Freedom of choice is a beautiful thing, but it also breeds anxiety. What if you choose wrong? What if you screw up? Often it's the case that there isn't such a thing as choosing "right" or "wrong," so much as choosing what feels best given your circumstances. That doesn't make decision making any easier.
Case in point: I was a lot less anxious when I had an office job. I wasn't nearly as happy as I am with the freedom of running my own writing and editing business, but I was swaddled in stability. The paychecks arrived like clockwork and I usually didn't have to decide how to spend my day—the job dictated itself. But autonomy is not only liberating; some days, it's downright terrifying.
We live in an over-anxious world—gadgets buzzing and flashing in our faces at all hours of the day, reminding us what needs to be done. Anxiety is the most common mental illness in the country, trumping even depression, with one in seven Americans suffering from some form of anxiety, according to the National Institute of Mental Health.
My Age of Anxiety a new book by Scott Stossel, editor of the Atlantic, explores our complex understanding of anxiety—where it comes from and why—braided into Stossel's personal struggles with anxiety over the years.
Among the conclusions Stossel draws in the book, is the idea that anxiety can equip you to be a good leader. Stossel's reasoning: "Anxious people, because they are vigilantly scanning the environment for threats, tend to be more attuned than adrenaline junkies to other people's emotions and social signals."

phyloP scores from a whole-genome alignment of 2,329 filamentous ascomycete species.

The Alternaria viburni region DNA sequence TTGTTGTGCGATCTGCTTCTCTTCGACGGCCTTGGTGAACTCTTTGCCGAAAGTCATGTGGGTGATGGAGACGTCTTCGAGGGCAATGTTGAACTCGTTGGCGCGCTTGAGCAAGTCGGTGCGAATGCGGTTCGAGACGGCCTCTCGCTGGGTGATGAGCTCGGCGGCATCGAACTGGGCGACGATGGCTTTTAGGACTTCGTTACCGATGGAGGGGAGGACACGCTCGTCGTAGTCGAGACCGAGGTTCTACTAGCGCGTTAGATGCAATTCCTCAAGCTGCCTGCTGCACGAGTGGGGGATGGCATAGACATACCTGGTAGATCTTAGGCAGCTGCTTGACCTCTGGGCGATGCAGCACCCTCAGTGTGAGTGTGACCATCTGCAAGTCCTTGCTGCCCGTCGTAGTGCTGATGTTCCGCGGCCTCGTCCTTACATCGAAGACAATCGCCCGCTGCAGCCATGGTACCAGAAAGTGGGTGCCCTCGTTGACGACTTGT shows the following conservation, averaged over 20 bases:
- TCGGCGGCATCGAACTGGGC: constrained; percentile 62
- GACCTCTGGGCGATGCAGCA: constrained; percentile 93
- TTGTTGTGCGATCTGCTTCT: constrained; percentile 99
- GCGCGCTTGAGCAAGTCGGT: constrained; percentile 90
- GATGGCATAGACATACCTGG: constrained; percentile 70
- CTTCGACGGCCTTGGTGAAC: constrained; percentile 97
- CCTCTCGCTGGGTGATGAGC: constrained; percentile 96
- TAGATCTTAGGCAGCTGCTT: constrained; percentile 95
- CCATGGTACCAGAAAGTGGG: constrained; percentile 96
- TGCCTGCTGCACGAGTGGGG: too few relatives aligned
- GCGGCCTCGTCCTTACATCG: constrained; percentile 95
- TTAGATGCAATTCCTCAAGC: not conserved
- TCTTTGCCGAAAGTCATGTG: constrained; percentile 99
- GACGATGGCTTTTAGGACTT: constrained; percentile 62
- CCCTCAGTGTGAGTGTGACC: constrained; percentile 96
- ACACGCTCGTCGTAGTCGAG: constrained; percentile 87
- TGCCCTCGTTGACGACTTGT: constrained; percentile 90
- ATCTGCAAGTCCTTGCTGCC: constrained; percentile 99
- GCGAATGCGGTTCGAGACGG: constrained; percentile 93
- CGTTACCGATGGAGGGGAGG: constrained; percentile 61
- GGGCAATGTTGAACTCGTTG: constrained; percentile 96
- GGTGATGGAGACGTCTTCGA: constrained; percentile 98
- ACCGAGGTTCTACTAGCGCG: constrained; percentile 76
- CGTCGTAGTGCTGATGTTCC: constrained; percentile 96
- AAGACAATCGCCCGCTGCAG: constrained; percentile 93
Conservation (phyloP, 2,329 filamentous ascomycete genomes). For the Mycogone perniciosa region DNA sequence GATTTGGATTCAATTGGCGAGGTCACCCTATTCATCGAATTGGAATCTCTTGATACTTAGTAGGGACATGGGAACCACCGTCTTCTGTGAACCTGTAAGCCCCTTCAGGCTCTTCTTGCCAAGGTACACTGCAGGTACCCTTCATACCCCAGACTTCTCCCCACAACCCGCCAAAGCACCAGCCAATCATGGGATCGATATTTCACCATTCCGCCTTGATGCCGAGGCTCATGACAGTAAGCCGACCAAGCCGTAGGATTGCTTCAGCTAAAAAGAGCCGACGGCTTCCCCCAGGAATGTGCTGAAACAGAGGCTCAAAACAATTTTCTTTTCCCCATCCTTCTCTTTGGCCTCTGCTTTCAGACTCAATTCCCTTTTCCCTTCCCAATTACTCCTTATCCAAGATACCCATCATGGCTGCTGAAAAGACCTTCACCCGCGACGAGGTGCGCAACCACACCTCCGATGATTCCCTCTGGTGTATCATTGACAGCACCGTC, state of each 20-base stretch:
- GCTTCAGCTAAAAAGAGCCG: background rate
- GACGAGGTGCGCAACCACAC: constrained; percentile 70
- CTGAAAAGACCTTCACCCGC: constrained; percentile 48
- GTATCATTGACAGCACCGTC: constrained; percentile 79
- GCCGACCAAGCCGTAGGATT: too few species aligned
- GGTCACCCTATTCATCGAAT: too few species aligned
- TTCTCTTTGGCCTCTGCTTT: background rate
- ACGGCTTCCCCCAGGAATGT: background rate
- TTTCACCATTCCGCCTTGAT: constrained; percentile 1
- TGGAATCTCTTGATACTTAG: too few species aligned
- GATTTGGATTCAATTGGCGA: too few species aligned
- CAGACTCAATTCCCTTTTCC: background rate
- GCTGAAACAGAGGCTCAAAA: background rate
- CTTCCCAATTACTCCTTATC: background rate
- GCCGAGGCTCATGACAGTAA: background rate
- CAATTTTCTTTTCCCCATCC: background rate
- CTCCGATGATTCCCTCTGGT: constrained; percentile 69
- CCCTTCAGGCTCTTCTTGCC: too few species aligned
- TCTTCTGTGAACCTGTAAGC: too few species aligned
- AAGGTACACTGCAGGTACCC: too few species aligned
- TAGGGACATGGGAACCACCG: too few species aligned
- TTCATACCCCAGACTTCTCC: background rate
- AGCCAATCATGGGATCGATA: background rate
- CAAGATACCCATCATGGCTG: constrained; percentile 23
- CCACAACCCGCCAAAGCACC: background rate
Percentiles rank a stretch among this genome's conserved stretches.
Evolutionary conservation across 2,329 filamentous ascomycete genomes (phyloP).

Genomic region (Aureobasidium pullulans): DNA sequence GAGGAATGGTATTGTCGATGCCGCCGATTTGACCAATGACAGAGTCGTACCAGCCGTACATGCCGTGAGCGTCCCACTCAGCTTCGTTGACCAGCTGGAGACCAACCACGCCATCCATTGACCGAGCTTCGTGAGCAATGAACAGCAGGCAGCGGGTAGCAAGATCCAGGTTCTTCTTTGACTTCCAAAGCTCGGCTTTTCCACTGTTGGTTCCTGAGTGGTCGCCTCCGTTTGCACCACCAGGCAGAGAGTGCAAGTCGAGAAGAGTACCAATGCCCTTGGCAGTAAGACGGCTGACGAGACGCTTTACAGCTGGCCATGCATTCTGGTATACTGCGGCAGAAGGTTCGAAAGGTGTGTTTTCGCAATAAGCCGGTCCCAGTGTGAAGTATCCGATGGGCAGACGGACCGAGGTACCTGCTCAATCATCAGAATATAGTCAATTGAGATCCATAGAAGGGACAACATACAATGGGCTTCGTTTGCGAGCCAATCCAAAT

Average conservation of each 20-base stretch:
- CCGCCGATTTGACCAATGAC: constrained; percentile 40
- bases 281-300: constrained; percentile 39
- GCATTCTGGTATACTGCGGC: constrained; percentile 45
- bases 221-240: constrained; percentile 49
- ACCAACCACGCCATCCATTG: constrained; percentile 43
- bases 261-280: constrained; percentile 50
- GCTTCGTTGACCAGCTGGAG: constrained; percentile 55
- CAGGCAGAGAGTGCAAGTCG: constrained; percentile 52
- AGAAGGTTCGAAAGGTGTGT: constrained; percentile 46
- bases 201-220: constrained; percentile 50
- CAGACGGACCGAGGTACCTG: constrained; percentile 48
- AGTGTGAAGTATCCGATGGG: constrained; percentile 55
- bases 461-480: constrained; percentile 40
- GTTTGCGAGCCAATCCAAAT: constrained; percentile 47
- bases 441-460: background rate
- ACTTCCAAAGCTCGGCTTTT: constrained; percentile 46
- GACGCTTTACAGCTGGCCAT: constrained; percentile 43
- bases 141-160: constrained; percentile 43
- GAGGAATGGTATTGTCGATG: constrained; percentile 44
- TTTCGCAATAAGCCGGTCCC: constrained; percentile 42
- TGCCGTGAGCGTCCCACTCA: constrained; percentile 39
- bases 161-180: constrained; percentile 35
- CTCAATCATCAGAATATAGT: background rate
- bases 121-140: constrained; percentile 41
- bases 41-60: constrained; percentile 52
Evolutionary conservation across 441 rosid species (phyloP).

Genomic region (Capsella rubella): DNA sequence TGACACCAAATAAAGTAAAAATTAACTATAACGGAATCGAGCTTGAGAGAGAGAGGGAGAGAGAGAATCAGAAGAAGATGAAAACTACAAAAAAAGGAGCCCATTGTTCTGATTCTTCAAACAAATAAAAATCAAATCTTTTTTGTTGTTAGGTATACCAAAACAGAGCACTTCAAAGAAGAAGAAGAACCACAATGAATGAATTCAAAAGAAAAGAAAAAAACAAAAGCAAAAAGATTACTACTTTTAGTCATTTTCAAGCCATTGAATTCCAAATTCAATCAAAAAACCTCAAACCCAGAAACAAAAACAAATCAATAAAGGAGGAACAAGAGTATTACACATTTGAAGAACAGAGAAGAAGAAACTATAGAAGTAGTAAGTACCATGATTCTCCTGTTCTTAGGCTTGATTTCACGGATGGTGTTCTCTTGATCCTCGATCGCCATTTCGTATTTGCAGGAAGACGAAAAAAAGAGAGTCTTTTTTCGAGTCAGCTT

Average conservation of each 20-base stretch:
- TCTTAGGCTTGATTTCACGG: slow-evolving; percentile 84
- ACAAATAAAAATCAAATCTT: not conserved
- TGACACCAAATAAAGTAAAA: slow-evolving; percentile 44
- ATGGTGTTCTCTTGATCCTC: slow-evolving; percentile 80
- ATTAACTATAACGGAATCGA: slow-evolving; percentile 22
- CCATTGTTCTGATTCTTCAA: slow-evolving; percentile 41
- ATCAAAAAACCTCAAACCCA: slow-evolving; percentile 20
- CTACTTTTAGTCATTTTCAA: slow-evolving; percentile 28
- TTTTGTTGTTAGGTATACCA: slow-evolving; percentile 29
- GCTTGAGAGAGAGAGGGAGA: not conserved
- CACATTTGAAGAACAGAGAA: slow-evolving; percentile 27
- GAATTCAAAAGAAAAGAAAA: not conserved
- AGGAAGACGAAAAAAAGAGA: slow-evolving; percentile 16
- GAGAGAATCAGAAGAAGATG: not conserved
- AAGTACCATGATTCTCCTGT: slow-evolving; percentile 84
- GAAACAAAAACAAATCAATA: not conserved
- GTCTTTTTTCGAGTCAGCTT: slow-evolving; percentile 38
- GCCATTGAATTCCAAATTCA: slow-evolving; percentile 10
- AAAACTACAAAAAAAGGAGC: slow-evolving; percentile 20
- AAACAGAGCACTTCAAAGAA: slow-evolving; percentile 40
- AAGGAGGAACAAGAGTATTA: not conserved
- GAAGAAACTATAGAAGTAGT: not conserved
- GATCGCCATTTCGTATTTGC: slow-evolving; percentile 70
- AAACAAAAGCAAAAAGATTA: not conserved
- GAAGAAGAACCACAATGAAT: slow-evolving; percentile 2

Anxiety manifests itself in countless ways, caused both by genetics and environmental factors, but it's safe to say that broken down, it is a combination of anticipation and fear—the sense of things going horribly wrong and having no control over them.
While being overly anxious is often seen as a negative quality, a growing body of research indicates a connection between anxiety and intelligence. The link between anxiety and creativity certainly fits with the trope of the suffering artist. Creative geniuses from Emily Dickenson to Franz Kafka to T.S. Eliot were all rankled by nervousness. What's more, a study published in the Academy of Management Journal in 2013 reveals that neurotic people actually do better in group or team-work than expected, while extroverted people do worse.
Those who study anxiety through the lens of leadership have come to discover that it can be essential to setting, reaching and surpassing one's goals. "Without anxiety, little would be accomplished," says to David Barlow, founder of the Center for Anxiety and Related Disorders at Boston University. "The performance of athletes, entertainers, executives, artisans, and students would suffer; creativity would diminish; crops might not be planted."
There's a fine line to tread here, of course. When you worry about screwing up, you increase your chances of screwing up, according to a study by Sian Beilock, from the University of Chicago. The key is finding balance—not letting the sturm und drang of nervousness get to you.
"It's kind of a Goldilocks law," says Stossel. "Too little anxiety and you will not perform at your peak … too much anxiety and you will not perform well; but with just the right amount of anxiety—enough to elevate your physiological arousal and to focus your attention intensely on the task … you'll be more likely to deliver a peak performance."